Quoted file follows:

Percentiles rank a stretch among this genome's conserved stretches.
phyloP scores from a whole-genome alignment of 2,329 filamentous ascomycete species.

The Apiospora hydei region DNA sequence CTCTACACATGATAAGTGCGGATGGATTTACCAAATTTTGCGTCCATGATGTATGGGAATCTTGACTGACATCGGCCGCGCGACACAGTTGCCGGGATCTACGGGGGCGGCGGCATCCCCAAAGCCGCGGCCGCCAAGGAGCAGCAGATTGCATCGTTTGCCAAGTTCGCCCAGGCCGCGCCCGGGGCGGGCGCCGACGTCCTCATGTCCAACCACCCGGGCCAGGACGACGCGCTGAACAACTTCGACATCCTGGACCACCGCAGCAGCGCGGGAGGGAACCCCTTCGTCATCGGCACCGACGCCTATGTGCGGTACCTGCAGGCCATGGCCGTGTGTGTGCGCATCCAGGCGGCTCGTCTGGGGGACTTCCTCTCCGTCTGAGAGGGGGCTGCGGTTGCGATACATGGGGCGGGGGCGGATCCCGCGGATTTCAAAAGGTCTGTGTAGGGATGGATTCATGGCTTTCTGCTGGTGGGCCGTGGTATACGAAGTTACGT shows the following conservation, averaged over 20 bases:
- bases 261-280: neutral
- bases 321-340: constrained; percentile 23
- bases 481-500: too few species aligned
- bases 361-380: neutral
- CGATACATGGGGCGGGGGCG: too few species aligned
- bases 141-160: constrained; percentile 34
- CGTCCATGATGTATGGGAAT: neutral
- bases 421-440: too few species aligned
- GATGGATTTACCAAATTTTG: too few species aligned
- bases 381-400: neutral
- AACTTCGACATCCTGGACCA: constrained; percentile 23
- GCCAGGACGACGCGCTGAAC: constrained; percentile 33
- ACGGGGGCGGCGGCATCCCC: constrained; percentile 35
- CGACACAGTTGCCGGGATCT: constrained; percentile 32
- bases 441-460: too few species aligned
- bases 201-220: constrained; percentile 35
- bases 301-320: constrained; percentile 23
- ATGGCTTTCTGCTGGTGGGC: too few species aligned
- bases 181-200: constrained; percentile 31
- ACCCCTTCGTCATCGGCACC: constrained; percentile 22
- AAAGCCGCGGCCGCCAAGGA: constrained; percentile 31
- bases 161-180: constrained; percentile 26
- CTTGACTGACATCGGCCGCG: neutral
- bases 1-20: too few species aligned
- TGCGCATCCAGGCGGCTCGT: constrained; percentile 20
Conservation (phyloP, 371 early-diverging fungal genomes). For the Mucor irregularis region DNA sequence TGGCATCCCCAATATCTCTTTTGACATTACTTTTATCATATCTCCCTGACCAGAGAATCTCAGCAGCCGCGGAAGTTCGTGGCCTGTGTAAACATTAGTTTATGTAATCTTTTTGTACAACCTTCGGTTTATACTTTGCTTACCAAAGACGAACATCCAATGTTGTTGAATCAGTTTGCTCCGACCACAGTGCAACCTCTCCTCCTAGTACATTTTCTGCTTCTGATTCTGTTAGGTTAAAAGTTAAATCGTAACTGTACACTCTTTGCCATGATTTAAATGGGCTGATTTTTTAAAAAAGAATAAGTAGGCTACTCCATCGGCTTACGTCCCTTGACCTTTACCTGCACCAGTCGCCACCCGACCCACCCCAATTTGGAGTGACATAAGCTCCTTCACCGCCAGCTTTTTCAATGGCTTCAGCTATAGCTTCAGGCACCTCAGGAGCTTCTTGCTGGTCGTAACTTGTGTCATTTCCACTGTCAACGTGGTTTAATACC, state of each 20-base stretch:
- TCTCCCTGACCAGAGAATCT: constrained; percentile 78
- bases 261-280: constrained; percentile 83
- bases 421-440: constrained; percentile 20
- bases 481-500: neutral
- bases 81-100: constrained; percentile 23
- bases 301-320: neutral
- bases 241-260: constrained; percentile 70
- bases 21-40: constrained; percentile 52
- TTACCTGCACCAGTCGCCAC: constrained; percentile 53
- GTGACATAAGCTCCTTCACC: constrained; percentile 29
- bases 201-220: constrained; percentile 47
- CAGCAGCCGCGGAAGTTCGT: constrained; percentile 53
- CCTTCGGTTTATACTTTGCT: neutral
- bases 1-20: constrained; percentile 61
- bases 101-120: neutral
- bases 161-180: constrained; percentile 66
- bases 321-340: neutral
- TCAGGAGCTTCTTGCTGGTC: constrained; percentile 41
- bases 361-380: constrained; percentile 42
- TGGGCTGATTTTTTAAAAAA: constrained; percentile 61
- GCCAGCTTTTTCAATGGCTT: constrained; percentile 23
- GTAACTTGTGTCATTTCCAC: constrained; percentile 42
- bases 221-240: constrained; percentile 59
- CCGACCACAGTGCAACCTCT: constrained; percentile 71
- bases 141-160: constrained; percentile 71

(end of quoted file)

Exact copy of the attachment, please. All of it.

Percentiles rank a stretch among this genome's conserved stretches.
phyloP scores from a whole-genome alignment of 2,329 filamentous ascomycete species.

The Apiospora hydei region DNA sequence CTCTACACATGATAAGTGCGGATGGATTTACCAAATTTTGCGTCCATGATGTATGGGAATCTTGACTGACATCGGCCGCGCGACACAGTTGCCGGGATCTACGGGGGCGGCGGCATCCCCAAAGCCGCGGCCGCCAAGGAGCAGCAGATTGCATCGTTTGCCAAGTTCGCCCAGGCCGCGCCCGGGGCGGGCGCCGACGTCCTCATGTCCAACCACCCGGGCCAGGACGACGCGCTGAACAACTTCGACATCCTGGACCACCGCAGCAGCGCGGGAGGGAACCCCTTCGTCATCGGCACCGACGCCTATGTGCGGTACCTGCAGGCCATGGCCGTGTGTGTGCGCATCCAGGCGGCTCGTCTGGGGGACTTCCTCTCCGTCTGAGAGGGGGCTGCGGTTGCGATACATGGGGCGGGGGCGGATCCCGCGGATTTCAAAAGGTCTGTGTAGGGATGGATTCATGGCTTTCTGCTGGTGGGCCGTGGTATACGAAGTTACGT shows the following conservation, averaged over 20 bases:
- bases 261-280: neutral
- bases 321-340: constrained; percentile 23
- bases 481-500: too few species aligned
- bases 361-380: neutral
- CGATACATGGGGCGGGGGCG: too few species aligned
- bases 141-160: constrained; percentile 34
- CGTCCATGATGTATGGGAAT: neutral
- bases 421-440: too few species aligned
- GATGGATTTACCAAATTTTG: too few species aligned
- bases 381-400: neutral
- AACTTCGACATCCTGGACCA: constrained; percentile 23
- GCCAGGACGACGCGCTGAAC: constrained; percentile 33
- ACGGGGGCGGCGGCATCCCC: constrained; percentile 35
- CGACACAGTTGCCGGGATCT: constrained; percentile 32
- bases 441-460: too few species aligned
- bases 201-220: constrained; percentile 35
- bases 301-320: constrained; percentile 23
- ATGGCTTTCTGCTGGTGGGC: too few species aligned
- bases 181-200: constrained; percentile 31
- ACCCCTTCGTCATCGGCACC: constrained; percentile 22
- AAAGCCGCGGCCGCCAAGGA: constrained; percentile 31
- bases 161-180: constrained; percentile 26
- CTTGACTGACATCGGCCGCG: neutral
- bases 1-20: too few species aligned
- TGCGCATCCAGGCGGCTCGT: constrained; percentile 20
Conservation (phyloP, 371 early-diverging fungal genomes). For the Mucor irregularis region DNA sequence TGGCATCCCCAATATCTCTTTTGACATTACTTTTATCATATCTCCCTGACCAGAGAATCTCAGCAGCCGCGGAAGTTCGTGGCCTGTGTAAACATTAGTTTATGTAATCTTTTTGTACAACCTTCGGTTTATACTTTGCTTACCAAAGACGAACATCCAATGTTGTTGAATCAGTTTGCTCCGACCACAGTGCAACCTCTCCTCCTAGTACATTTTCTGCTTCTGATTCTGTTAGGTTAAAAGTTAAATCGTAACTGTACACTCTTTGCCATGATTTAAATGGGCTGATTTTTTAAAAAAGAATAAGTAGGCTACTCCATCGGCTTACGTCCCTTGACCTTTACCTGCACCAGTCGCCACCCGACCCACCCCAATTTGGAGTGACATAAGCTCCTTCACCGCCAGCTTTTTCAATGGCTTCAGCTATAGCTTCAGGCACCTCAGGAGCTTCTTGCTGGTCGTAACTTGTGTCATTTCCACTGTCAACGTGGTTTAATACC, state of each 20-base stretch:
- TCTCCCTGACCAGAGAATCT: constrained; percentile 78
- bases 261-280: constrained; percentile 83
- bases 421-440: constrained; percentile 20
- bases 481-500: neutral
- bases 81-100: constrained; percentile 23
- bases 301-320: neutral
- bases 241-260: constrained; percentile 70
- bases 21-40: constrained; percentile 52
- TTACCTGCACCAGTCGCCAC: constrained; percentile 53
- GTGACATAAGCTCCTTCACC: constrained; percentile 29
- bases 201-220: constrained; percentile 47
- CAGCAGCCGCGGAAGTTCGT: constrained; percentile 53
- CCTTCGGTTTATACTTTGCT: neutral
- bases 1-20: constrained; percentile 61
- bases 101-120: neutral
- bases 161-180: constrained; percentile 66
- bases 321-340: neutral
- TCAGGAGCTTCTTGCTGGTC: constrained; percentile 41
- bases 361-380: constrained; percentile 42
- TGGGCTGATTTTTTAAAAAA: constrained; percentile 61
- GCCAGCTTTTTCAATGGCTT: constrained; percentile 23
- GTAACTTGTGTCATTTCCAC: constrained; percentile 42
- bases 221-240: constrained; percentile 59
- CCGACCACAGTGCAACCTCT: constrained; percentile 71
- bases 141-160: constrained; percentile 71